Writing the ordinary : auto-ethnographic tales of an occupational therapist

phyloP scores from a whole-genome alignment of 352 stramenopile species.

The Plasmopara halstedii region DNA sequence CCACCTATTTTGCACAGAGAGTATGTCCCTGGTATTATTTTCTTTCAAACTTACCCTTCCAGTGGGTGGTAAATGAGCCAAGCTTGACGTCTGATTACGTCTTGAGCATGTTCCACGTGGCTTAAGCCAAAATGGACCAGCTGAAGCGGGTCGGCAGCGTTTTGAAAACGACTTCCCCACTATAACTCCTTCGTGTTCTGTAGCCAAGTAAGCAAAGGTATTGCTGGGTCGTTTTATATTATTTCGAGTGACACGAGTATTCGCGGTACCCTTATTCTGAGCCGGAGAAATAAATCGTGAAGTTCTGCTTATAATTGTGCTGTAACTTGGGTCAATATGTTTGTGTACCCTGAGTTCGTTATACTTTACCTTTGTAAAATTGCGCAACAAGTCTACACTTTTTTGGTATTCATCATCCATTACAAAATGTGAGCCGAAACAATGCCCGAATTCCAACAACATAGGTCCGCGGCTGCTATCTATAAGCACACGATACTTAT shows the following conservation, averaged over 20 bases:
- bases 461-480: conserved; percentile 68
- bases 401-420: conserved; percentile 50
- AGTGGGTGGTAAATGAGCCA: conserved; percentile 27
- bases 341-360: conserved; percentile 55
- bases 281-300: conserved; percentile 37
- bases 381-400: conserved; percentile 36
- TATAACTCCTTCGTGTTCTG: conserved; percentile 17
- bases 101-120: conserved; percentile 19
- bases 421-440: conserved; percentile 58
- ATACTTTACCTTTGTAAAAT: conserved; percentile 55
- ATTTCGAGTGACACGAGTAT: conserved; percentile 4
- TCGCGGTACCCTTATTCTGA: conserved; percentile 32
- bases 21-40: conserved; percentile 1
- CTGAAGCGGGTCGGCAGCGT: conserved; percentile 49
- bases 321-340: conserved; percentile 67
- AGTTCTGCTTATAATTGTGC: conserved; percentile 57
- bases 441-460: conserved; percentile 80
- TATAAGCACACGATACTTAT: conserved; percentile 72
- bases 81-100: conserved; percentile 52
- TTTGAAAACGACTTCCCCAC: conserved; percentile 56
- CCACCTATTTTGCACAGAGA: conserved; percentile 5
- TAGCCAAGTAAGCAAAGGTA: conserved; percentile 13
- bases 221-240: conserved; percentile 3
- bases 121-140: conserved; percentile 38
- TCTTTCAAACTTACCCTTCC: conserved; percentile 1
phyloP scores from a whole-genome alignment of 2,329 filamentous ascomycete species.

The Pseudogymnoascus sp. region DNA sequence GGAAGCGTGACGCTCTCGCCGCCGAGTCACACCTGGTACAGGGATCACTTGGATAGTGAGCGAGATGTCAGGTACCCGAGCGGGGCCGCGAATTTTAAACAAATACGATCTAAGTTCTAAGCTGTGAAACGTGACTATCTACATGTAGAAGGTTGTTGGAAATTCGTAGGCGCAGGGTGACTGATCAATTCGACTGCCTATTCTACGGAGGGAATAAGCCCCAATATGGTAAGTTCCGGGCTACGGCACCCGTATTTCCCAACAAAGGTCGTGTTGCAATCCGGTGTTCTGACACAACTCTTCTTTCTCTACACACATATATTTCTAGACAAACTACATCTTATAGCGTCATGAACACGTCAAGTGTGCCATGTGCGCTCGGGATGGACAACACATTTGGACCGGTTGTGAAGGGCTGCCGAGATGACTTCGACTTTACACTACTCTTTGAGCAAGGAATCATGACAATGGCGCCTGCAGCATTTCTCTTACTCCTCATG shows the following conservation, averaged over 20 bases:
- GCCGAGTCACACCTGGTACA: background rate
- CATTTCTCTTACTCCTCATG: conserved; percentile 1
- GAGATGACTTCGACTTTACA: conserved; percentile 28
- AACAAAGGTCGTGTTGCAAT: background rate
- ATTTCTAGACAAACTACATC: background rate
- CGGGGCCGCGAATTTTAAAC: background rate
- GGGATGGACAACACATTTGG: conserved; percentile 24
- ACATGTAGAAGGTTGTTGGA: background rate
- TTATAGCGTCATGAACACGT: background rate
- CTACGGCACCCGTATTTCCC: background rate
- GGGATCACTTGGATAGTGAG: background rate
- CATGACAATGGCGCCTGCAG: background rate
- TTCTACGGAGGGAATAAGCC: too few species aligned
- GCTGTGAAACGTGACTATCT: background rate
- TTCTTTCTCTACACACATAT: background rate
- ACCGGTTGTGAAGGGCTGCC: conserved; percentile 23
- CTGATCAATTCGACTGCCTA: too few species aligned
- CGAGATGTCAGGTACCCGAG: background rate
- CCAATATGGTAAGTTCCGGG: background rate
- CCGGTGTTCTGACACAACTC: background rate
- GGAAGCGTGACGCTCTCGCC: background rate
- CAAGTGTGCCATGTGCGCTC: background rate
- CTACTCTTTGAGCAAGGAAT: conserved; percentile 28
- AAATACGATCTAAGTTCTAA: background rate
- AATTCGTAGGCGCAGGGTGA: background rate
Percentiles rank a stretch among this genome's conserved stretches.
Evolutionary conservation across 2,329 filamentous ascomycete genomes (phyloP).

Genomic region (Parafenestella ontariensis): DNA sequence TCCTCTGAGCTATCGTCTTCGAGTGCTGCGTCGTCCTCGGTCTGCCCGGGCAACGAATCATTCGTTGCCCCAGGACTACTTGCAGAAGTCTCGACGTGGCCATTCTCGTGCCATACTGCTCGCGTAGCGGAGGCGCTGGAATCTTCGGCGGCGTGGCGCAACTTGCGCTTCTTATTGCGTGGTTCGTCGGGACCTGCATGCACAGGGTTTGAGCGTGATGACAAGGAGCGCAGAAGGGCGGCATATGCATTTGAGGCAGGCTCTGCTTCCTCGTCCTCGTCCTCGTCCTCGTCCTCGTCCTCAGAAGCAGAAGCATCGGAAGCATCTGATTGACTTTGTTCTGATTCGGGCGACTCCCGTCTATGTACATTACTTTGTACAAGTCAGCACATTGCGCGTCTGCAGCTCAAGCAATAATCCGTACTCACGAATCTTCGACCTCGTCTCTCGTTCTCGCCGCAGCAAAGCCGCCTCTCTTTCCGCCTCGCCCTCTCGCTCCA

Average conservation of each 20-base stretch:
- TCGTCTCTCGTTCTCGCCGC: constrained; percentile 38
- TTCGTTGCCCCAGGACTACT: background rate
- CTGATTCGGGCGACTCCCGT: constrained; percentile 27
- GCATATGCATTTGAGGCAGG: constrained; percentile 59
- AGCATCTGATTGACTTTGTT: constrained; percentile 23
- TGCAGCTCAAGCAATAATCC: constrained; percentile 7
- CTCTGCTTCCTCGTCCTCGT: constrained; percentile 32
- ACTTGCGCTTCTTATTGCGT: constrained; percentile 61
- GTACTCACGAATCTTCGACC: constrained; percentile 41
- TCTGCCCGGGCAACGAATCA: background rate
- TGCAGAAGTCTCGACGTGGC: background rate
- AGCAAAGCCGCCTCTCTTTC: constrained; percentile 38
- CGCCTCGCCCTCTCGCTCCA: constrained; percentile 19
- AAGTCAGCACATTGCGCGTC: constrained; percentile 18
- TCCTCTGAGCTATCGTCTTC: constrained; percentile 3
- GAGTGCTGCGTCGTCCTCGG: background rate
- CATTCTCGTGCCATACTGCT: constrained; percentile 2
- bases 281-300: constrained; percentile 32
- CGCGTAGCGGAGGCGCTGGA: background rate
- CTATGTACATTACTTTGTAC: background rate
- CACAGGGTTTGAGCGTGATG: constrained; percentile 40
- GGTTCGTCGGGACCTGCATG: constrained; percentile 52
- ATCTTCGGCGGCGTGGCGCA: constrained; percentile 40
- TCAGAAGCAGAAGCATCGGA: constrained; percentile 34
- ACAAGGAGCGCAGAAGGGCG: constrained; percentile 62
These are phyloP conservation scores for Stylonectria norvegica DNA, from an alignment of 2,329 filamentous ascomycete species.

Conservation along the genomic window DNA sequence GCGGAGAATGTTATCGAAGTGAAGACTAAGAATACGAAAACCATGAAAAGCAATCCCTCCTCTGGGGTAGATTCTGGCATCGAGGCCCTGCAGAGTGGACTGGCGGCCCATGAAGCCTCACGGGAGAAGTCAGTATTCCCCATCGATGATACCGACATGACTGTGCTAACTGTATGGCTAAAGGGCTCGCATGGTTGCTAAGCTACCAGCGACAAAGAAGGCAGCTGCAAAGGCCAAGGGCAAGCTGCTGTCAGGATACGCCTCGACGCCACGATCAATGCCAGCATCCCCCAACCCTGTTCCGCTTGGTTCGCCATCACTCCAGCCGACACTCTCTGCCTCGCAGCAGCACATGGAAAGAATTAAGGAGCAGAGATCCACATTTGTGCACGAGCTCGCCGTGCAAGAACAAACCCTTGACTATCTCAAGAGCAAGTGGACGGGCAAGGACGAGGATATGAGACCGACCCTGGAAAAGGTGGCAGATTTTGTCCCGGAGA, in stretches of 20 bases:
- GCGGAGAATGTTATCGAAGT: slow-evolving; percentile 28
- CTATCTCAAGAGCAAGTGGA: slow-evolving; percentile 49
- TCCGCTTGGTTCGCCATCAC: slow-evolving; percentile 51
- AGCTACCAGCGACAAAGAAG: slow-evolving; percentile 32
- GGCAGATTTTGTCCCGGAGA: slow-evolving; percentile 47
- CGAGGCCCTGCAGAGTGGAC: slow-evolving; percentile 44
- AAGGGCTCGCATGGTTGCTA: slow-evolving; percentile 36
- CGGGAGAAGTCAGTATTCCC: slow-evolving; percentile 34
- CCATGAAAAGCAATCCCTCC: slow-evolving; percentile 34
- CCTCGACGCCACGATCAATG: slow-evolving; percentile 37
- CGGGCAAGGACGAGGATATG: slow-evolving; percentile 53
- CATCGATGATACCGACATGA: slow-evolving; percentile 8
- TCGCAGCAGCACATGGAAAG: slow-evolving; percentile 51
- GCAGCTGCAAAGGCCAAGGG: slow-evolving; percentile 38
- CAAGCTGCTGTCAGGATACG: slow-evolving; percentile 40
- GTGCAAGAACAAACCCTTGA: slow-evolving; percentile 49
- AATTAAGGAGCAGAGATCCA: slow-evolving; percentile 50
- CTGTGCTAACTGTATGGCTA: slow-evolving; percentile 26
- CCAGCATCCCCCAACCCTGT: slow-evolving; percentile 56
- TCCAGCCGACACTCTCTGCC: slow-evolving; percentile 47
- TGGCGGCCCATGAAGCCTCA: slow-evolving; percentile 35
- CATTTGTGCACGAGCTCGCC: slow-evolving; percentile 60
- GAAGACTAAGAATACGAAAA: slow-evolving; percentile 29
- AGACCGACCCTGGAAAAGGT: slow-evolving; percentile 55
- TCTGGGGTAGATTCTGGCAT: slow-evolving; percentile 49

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This thesis is an auto-ethnographic study of my life as an occupational therapist. Autoethnographic writing animates the culture of occupational therapy by fictionalising moments of practice in one woman's life that can contribute to the collective biography of the profession in Australia. The purpose of this auto-ethnography is to re-inscribe the everyday world of practice into public accounts, at a time when occupational therapy as a profession is becoming a scholarly discipline. Every profession has rich oral and practice traditions that are located in the everyday. Occupational therapists have a 'double dose' because the work we do explicitly concerns the everyday activities of others. Participation in all the ordinary things that people need and want to do every day is part of the 'immense remainder' (de Certeau, 1984, p. 61) of human experience that 'does not speak' (Hasselkus, 2006). This autoethnographic inquiry into my professional life restores something of the intimacy, viscerality and particularity of practice, which, I argue, has been left behind in the search for scholarly and professional legitimacy for occupational therapy. The thesis consists of a portfolio of fictive tales together with layers of historical and theoretical framing. The tales are in direct dialogue with a selection of articles from my own published work concerned with the practices of a youth-specific occupational therapy project undertaken in the 1980s. A critical commentary connects the new writing with the old, related to the problematic of everyday life and to constructions of professionalism in the bigger picture of occupational therapy. This portfolio of tales of sexuality, food and death dramatises 'paradigmatic scenes' from a remembered world of occupational therapy, recalling moments of practice with young people living and dying at Camperdown Children's Hospital. These fictional tales are twice-told, first, by an Anglo-Australian occupational therapist in her 30s and then by girls of Pacific Islands, Aboriginal and Turkish heritage. The particular approach of crafting twice-told tales in dialogue with selected publications is what makes this auto-ethnographic project distinctive. These fictive engagements with practice may 'recover' subjugated knowledges from lost and repressed places. Such 'writing the ordinary' may have ethical implications for (re)presenting interactions between all the actors involved in moments of practice.
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